Has anyone else noticed that they only trot out their ridiculous “Balanced Budget Amendment” when a Democratic President is sitting in the Oval Office? We first heard about the idea when Bill Clinton was the President, and it went nowhere. (Oddly enough, you may recall that Bill Clinton balanced the budget, closed the deficit and put the country on track to pay off the national debt, and he did it without a Balanced Budget Amendment.)
In the history of bad ideas, you will find some doozies — lawn darts, New Coke, the AMC Pacer, crystal meth — but few rival the Balanced Budget Amendment in either weight or depth of pure, unadulterated, ideology-driven dumbassery. Indeed, the BBA deserves it’s own wing in the Bad Idea Hall of Shame.
But it isn’t just a bad idea. It’s a dishonest one, too boot.
That is because the only thing it does is make it nearly impossible to raise revenue, while doing diddly-squat to rein in Bush-like profligate deficit spending. Bruce Bartlett called it a “pathetic joke” because it not only lacks any enforcement mechanism, it lacks an enactment mechanism. There is nothing in the thing to prompt Congress to do anything about deficit spending. Not. One. Thing.
It’s simply a Grover Norquist wetdream, an addendum to our owner’s manual that would make it next to impossible to ever, in any way, increase revenues, let alone raise taxes.
It’s a ludicrous idea, and it deserves mockery, scorn and ridicule from every Democrat and less-crazy republican in the country. That is why this is so utterly infuriating.
One of the big victories by tea-party Republicans in the debt-ceiling measure signed into law Tuesday was securing a requirement that Congress vote later this year on a balanced budget amendment to the Constitution.
The measure would need a two-thirds vote in each chamber, and then ratification by 38 states, to succeed. And most observers believe passage in the Democratic-controlled Senate is all but impossible.
Enter Sen. Mark Udall, the centrist Democrat from Colorado, who has introduced an amendment proposal and said Tuesday that Democratic leaders have chosen his legislation to be considered in the fall.
President Obama and other senior Democrats have opposed any balanced-budget amendment, but the idea is popular with many voters – particularly independents, who are growing more fiscally conservative.
Udall is up for reelection in 2014. Many of his Democratic co-sponsors – including Sens. Claire McCaskill (Mo.), Joe Manchin (W. Va.), Bill Nelson (Fla.) and Ben Nelson (Neb.) – are running this year and need support from centrists.
Republicans in the Senate will likely rally around their own proposal, sponsored by Utah Sens. Orrin Hatch and Mike Lee, which would limit spending to 18 percent of GDP and require congressional supermajorities to raise taxes.
A bad idea is a bad idea, even when it can be described as “thoughtful.”
We don’t need a Balanced Budget Amendment to balance the budget and generate a surplus instead of spending shortfalls. All it takes is the political will to increase tax rates to what they were in the prosperous nineties and the backbone to say “no” to republican spendthrifts like Reagan and Little Boots Bush who wracked up most of the national debt all by themselves and ran deficits every year they submitted a budget.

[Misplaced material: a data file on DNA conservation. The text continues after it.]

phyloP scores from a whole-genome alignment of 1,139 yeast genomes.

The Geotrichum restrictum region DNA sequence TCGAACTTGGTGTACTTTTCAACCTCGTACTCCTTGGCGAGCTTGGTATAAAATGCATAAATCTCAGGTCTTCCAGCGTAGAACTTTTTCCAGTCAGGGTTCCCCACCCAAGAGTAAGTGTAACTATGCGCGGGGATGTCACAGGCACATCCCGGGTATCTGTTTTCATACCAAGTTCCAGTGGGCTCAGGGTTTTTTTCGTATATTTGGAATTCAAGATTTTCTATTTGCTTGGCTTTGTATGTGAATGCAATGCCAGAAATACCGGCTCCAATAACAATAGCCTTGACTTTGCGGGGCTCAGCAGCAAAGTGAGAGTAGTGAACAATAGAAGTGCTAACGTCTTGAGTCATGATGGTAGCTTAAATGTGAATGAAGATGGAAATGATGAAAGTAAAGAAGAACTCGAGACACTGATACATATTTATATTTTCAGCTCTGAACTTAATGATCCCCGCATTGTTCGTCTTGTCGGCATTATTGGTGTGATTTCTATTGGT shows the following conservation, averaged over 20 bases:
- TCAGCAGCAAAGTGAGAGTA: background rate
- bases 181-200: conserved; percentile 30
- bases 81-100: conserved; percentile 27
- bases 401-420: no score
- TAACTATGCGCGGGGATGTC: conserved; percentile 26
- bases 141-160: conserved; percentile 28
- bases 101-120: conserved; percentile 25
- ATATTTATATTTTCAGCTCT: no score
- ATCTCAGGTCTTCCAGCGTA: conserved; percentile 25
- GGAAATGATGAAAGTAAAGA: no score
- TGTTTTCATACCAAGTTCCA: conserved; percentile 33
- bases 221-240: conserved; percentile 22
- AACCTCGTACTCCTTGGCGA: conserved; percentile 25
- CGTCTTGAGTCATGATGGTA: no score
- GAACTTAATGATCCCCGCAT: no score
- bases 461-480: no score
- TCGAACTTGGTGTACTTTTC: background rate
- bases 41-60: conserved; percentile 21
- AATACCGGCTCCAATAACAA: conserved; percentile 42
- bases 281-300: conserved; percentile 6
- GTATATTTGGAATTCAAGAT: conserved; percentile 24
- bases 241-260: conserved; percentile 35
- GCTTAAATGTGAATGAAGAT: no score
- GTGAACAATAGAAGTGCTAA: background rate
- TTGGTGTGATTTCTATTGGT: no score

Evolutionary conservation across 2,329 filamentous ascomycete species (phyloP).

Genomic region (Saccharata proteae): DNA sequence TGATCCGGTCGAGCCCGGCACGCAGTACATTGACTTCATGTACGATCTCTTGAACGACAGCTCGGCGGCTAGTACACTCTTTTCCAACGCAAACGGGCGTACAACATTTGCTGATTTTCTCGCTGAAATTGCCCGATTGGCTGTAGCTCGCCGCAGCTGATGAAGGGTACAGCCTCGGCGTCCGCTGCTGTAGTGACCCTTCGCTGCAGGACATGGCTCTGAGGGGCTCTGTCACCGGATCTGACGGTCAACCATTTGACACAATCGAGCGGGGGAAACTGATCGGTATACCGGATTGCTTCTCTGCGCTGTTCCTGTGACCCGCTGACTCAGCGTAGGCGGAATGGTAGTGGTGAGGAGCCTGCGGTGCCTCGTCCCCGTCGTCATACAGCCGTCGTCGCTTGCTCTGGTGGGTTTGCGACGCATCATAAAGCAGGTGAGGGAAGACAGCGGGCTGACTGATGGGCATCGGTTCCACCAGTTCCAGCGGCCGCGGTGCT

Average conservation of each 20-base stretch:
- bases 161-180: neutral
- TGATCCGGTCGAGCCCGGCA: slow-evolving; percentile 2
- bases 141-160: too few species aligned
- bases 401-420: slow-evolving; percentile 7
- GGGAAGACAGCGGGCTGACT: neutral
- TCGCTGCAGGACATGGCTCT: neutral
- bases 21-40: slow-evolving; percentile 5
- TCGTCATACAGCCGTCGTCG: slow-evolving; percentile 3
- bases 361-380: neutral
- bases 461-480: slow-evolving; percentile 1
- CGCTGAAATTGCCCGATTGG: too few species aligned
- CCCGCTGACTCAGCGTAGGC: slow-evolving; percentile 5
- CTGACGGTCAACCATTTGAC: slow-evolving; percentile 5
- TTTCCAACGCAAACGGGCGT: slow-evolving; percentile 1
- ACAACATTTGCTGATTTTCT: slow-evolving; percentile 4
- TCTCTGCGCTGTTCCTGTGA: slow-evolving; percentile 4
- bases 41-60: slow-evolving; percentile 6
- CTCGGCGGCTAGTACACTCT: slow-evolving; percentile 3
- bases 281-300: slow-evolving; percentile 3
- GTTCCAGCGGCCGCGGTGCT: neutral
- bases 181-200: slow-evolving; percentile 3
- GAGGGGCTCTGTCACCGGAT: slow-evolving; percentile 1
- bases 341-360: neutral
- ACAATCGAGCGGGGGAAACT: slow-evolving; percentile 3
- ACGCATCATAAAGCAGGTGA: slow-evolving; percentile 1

In other words, the BBA is a cop-out. It’s a fig-leaf behind which the republicans can try to hide their shame and disguise their profligate ways.
But it is especially galling that a Democrat from Colorado is the braintrust from the Democratic side of the aisle that “went there,” because Colorado is the state that passed a “taxpayers bill of rights” back in 1994, and the BBA is to the nation what TABOR is to a state, and in Colorado it has been a formula for decline, cutting education at every level and dealing harsh blows to public health, including gutting Medicaid.
I don’t know about you, but I like the services my government provides, at every level. Everyone does, unless they’re a Randian nutjob who believes in hackneyed, magical thinking and who fervently believes (wrongly) that they would be fine without government because they are rugged individualists.
I like the fact that my city has good public transit and the purest drinking water in the country. I like that the streets are safe to drive on, I have nice, wide well-maintained sidewalks, and that a call to 911 will summon a cop, a firetruck or an ambulance should I need the services they provide.
I like the fact that my county provides healthcare to all via a voluntary tax levy we passed in 2005 with an overwhelming majority of voters supporting.
I like the services my state provides — highways, state parks, Medicaid, public health services, the highway patrol that keeps us safe on the state roadways…
I like the stuff the federal government provides. I like having a military. I like Social Security and Medicare and TriCare and the interstate highway system and scientific research and NASA and the FBI and the intelligence services.
I like having peace-of-mind when I fill a prescription that the drug I am taking is the drug that my physician prescribed, that it is safe if taken as directed and that the licensed pharmacist isn’t selling me baking soda. I like that the FAA keeps the skies safe when I fly and that the EPA keeps the businesses that operate near where I live from fouling the air and water and that OSHA makes sure that my workplace is safe.
I like that the government does these things and I don’t mind paying for them in the form of taxes, and I don’t want the beast starved. I want the beast well-fed and fit and groomed.
And if that makes me a Socialist in your eyes, then we’re on the same page.